General Linux Training

Stuart Jansen sjansen at buscaluz.org
Thu Mar 8 22:22:31 MST 2007


On Thu, 2007-03-08 at 21:25 -0700, Brandon Stout wrote:
> I don't think any training is worth that much.  If you add the cost for
> 4 years to get my BS degree, plus 2 more for my MS degree, I don't think
> it comes to $60,000.  Perhaps, if you want to spend that much on
> training, you should just pay for everyone to get a degree...  Seriously
> though, a degree for 30 people would obviously run much higher than
> $60,000.  My real point is that you should get much more than a course
> or two of training for $2,000 per head.  I bet some PLUG members would
> happily train for much less.  From one non-profit agency to another. 
> Does government subsidized count as non-profit?

It's all a question of time and quality. As they say, time is money.
Alternatively, you can save money by accepting lower quality.

It took me roughly a year to teach myself everything covered in the
GL120, but it didn't cost me anything. Unfortunately, most companies
don't have that kind of time. PLUG members are not the ideal market for
training. We tend to spend a disproportionate amount of time exploring
technology. Most people who seek training want more guidance. Most
often, they're experienced employees with a wealth of institutional
knowledge too valuable to lose but a need to transition quickly to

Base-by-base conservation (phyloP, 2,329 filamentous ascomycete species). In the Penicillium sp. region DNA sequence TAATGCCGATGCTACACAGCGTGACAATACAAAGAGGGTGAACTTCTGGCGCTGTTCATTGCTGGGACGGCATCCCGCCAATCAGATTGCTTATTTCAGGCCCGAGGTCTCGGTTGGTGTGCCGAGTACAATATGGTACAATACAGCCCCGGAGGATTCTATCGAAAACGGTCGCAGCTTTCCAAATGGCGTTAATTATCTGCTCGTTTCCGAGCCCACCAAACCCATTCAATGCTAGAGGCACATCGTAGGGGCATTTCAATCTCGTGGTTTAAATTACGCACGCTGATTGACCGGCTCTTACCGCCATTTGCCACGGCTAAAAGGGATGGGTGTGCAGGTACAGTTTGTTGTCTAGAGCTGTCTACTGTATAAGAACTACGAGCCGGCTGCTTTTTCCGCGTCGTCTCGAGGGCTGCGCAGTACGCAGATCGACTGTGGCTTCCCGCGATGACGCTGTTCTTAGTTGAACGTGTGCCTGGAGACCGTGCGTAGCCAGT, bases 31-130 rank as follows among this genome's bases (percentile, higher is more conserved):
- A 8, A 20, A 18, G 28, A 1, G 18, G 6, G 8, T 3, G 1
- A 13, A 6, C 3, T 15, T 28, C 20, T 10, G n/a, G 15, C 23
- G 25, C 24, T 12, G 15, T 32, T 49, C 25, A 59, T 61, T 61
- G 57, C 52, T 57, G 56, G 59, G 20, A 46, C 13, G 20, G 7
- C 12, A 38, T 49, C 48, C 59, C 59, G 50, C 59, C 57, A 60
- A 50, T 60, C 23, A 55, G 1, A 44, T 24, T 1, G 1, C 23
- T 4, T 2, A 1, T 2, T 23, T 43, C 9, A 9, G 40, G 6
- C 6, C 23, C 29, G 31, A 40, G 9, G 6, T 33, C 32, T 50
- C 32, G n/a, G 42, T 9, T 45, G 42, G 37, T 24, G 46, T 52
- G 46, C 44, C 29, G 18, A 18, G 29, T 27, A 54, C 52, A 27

something new.

Quality is a notorious problem in the tech training world. I've seen
really lousy training, and I've seen really effective training. The
simple fact is, high quality isn't cheap. Good people need a reason to
train instead of taking high paying programming or system administration
jobs. Good people are also incredibly hard to find. A good trainer needs
technical skills, people skills and a willingness to accepts the
disadvantages of the job.

I bet some PLUG member would happily train for much less... until he sat
down and started calculating ramp up costs and overhead.

A group of 30 is too large for a single class, it'd require at least two
classes for everyone to have a worthwhile experience. Either two weeks
or two instructors. Most of the time that means two rental cars, two
round-trip airplane tickets (airlines make it a point to charge more for
behavior indicating a passenger is probably traveling for business), two
hotel rooms, two room rentals at a local training center, etc. To say
nothing of income to cover weeks without training, insurance, taxes,
office space and other forms of overhead.

You would be amazed how much work it is to update a single training
manual, let alone write one from scratch. The hard part isn't collecting
facts and putting them in a logical order, the hard part is creating
hands on labs. The hard part isn't getting up in front of a bunch of
people and rambling for a few hours, the hard part is being able to
respond to student questions and manage a room full of people with
widely varied capability. Think about it, if it were so easy any
freelancer with a handful of O'Reilly books could easily beat $2000 a
head.

As always, anything and everything I say reflects my own opinion and
personal experience, not the opinion of my employer.

-- 
Stuart Jansen              e-mail/jabber: sjansen at buscaluz.org
                           google talk:   stuart.jansen at gmail.com

"However beautiful the strategy, you should occasionally look at 
the results." -- Winston Churchill
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